Tuesday, October 29, 2013

Notes from the Health Reform and Advocacy Workshop

On October 16, 2013 I spent the day with 20 community leaders, learning about health reform and advocacy. We had an extra special guest, Joe Scarborough from the DE HIV Consortium, who shared some of his inside tips on advocacy. Below I'll share some of my visuals and notes from our discussion on the Myths of Health Reform. You can see all the visuals here.

Health Reform Myths - Busted

People are so confused by what they hear from friends, family, politicians and even the news. They have no idea what is fact or fiction. This list will help bust some of the most popular myths about the Affordable Care Act/Obamacare.







Myth #1: Obamacare takes away freedoms.
Truth: Nobody is forced to buy insurance or do anything else. 
There is a requirement to have health insurance, but there are also several exemptions to this rule including financial hardship, religious objections, and not being required to file a federal tax return. If people choose not to sign up for insurance, they may face a penalty. You can learn more about the penalty here.



Myth # 2: It's a government takeover of health care.
Truth: Obamacare helps people afford private insurance purchased through online marketplaces from insurance companies.
 It is not "single payer" federal health insurance like our friends to the North in Canada have. And let's be frank, we already have "socialized medicine", we call it Medicare. 

Myth #3: Obamacare only helps "those people".
Truth: Everyone benefits from a more fair, affordable health care system. 
Most people will experience lower premiums (over time). Insurance companies will not be allowed to discriminate based on gender, age, or health status. No lifetime or annual coverage caps. Wealthy people (making over $200,000/year) will pay more in taxes.



Myth #4: Obamacare rations health care.
Truth: We already have rationed health care, the insurance companies do the rationing in terms of coverage limits, revoking coverage and preapproval policies.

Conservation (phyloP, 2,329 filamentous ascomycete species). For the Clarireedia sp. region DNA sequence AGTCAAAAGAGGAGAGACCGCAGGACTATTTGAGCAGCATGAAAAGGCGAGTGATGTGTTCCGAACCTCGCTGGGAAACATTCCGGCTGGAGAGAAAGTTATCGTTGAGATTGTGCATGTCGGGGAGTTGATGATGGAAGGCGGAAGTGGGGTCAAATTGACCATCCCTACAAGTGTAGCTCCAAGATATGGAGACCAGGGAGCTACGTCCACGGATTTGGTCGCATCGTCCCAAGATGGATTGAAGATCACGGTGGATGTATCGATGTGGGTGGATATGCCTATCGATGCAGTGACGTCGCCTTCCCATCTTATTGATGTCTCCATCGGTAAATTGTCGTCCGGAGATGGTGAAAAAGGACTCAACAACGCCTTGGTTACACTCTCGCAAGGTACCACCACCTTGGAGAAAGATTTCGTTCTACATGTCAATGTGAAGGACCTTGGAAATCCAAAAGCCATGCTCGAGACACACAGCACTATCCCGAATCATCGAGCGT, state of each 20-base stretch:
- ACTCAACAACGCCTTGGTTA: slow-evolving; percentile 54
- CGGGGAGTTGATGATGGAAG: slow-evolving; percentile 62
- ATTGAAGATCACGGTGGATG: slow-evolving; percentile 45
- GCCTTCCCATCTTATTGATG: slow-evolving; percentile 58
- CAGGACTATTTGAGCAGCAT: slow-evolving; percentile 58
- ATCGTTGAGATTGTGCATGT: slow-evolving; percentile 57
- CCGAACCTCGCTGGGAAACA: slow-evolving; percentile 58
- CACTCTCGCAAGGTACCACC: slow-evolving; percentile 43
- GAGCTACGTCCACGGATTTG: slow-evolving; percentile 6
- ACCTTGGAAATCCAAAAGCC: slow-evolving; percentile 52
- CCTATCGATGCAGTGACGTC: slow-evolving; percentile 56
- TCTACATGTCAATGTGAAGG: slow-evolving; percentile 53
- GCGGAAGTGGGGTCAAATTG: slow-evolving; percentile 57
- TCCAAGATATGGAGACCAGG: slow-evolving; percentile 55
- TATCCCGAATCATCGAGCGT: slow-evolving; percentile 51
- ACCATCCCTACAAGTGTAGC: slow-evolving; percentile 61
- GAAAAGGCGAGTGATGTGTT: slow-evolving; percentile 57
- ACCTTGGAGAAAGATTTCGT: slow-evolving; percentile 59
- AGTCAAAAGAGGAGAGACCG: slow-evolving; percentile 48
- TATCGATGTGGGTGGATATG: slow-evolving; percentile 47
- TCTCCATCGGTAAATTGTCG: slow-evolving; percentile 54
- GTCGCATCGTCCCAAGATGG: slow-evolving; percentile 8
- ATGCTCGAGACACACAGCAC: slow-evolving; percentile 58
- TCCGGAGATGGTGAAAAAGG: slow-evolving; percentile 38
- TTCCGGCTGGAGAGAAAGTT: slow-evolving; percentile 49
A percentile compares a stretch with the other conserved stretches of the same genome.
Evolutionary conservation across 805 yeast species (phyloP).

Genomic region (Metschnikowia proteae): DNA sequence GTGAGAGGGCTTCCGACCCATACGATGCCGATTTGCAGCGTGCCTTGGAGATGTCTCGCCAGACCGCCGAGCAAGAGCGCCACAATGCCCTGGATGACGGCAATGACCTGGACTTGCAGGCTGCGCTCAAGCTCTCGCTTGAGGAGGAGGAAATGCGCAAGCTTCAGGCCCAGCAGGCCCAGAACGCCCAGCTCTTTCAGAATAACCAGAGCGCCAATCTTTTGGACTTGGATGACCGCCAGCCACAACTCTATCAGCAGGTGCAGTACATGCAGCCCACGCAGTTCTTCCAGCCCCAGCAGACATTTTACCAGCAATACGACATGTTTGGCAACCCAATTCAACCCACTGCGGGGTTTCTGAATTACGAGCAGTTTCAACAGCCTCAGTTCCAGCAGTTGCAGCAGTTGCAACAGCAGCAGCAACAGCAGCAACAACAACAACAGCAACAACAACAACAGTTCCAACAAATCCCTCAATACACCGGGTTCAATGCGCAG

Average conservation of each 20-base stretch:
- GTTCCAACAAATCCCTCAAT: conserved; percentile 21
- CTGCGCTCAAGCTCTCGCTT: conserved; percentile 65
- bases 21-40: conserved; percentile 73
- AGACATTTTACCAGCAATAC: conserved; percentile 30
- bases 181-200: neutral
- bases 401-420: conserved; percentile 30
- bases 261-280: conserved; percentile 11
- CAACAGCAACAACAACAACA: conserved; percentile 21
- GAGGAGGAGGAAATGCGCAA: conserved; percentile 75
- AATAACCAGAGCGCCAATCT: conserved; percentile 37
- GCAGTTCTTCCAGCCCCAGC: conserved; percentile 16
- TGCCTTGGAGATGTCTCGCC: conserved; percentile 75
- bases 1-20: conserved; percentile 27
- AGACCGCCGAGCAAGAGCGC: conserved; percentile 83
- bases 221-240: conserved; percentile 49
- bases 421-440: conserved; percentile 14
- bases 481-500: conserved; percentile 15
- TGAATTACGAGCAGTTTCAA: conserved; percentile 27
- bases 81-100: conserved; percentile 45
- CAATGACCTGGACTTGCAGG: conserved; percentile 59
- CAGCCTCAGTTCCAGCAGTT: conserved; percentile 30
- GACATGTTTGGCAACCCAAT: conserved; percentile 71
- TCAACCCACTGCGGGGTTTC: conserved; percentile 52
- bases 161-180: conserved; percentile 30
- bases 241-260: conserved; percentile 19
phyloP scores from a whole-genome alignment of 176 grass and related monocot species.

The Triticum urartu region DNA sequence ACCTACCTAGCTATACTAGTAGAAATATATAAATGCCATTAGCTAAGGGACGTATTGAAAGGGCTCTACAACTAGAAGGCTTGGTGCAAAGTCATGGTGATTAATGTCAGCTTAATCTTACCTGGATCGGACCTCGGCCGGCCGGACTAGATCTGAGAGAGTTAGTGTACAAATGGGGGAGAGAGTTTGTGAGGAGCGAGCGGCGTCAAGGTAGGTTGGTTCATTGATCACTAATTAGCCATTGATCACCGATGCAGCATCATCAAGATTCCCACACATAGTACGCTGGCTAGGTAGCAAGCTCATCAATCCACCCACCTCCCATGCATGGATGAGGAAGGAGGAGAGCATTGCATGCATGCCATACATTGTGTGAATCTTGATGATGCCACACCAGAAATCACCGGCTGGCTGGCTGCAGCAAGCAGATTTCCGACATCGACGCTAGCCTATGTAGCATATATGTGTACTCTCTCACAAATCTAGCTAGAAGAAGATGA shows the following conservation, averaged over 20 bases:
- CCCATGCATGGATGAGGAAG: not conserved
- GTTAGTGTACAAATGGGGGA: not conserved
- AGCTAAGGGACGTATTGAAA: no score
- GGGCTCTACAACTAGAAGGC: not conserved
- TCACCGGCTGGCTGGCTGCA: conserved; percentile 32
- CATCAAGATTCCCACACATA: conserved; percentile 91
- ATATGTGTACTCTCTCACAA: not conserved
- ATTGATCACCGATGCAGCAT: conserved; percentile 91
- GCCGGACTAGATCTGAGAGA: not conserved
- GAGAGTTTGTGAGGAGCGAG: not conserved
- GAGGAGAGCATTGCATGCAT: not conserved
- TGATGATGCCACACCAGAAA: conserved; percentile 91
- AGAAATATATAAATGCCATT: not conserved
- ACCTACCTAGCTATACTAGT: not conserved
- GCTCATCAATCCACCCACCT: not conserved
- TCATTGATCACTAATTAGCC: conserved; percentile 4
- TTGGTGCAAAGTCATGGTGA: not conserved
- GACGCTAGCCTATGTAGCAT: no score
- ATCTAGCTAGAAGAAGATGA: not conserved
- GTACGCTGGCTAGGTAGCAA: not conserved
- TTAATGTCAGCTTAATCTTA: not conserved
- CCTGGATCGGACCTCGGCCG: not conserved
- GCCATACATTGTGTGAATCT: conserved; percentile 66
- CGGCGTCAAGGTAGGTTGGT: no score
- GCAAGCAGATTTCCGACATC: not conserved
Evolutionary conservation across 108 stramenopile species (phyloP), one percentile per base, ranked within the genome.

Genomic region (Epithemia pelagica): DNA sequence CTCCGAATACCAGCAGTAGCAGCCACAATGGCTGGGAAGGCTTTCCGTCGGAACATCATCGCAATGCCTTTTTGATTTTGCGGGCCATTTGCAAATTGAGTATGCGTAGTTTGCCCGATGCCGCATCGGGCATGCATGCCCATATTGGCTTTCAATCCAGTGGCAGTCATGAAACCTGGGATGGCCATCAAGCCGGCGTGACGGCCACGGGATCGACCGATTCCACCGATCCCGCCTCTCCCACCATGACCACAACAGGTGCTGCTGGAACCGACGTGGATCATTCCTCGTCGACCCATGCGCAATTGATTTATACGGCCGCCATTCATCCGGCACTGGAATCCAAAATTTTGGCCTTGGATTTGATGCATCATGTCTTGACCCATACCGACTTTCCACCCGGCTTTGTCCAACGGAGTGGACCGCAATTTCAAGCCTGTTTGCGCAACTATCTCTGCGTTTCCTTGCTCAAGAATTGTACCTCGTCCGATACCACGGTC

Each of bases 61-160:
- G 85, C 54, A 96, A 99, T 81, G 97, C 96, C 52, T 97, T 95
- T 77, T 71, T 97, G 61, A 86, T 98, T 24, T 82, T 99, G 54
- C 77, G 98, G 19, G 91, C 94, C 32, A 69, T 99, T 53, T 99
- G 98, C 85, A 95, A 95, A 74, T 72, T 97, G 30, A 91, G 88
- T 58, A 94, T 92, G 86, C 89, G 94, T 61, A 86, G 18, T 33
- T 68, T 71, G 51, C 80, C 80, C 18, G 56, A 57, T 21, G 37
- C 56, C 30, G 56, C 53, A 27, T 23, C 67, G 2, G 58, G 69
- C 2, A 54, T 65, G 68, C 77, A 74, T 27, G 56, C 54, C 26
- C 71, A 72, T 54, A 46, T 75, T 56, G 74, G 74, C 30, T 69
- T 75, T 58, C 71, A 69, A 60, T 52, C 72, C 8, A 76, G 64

The Affordable Care Act puts an end to discrimination, denials, and protects consumers by limiting out of pocket spending and deductibles. The law also requires all plans to have 10 essential health benefits which include hospitalization, prescription drugs, labs and tests, mental health  and substance abuse treatment, maternity care, and others.

Myth #5: Obamacare is bad for seniors.
Truth: Seniors have a number of protections, including limits on how much more than can be charged for insurance premiums. 
NO DEATH PANELS. The part of the law that some people referred to as "death panels" was actually a provision that would allow Medicare to pay for end of life counseling for seniors and their families. The counseling would have been provided by the patient's doctor, not some government panel. But due to all the controversy that provision was removed from the final law. 
There will be a reduction in the federal subsidy sent to insurance companies who provide the Medicare Advantage plans for seniors. This subsidy reduction may result in changes in benefits, but will not effect essential services. The federal government made this change to reduce spending in Medicare Advantage, which is more than the spending for traditional Medicare and Medicaid combined.



Myth #6: Obamacare means more taxes and higher premiums for everybody.
Truth: Most uninsured people will save money.
Some people, those who make over $200,000 will have to pay a bit more in taxes. Many people will see reductions in their premiums, thanks to getting a tax break to pay for insurance through the health insurance marketplaces. Women will no longer pay higher premiums than men, neither will sick people. Since most people get their insurance through their jobs (about half of Americans), they won't see much changes, except for the regular fluctuations in premiums from year to year. Here's some more info about the tax changes in the ACA.

Myth #7: Congress is exempt from Obamacare.
Truth: Congress has to buy insurance through the insurance marketplaces too. They don't get some secret fancy plans.

The morale of this story: check your facts. Good places to check are Factcheck.org and Politifact.com. And of course, this little old blog right here. 

And there's always our friends the Youtoons.


Nicole Johns is a senior health planner at the Office of HIV Planning. You can also find her on Google+.

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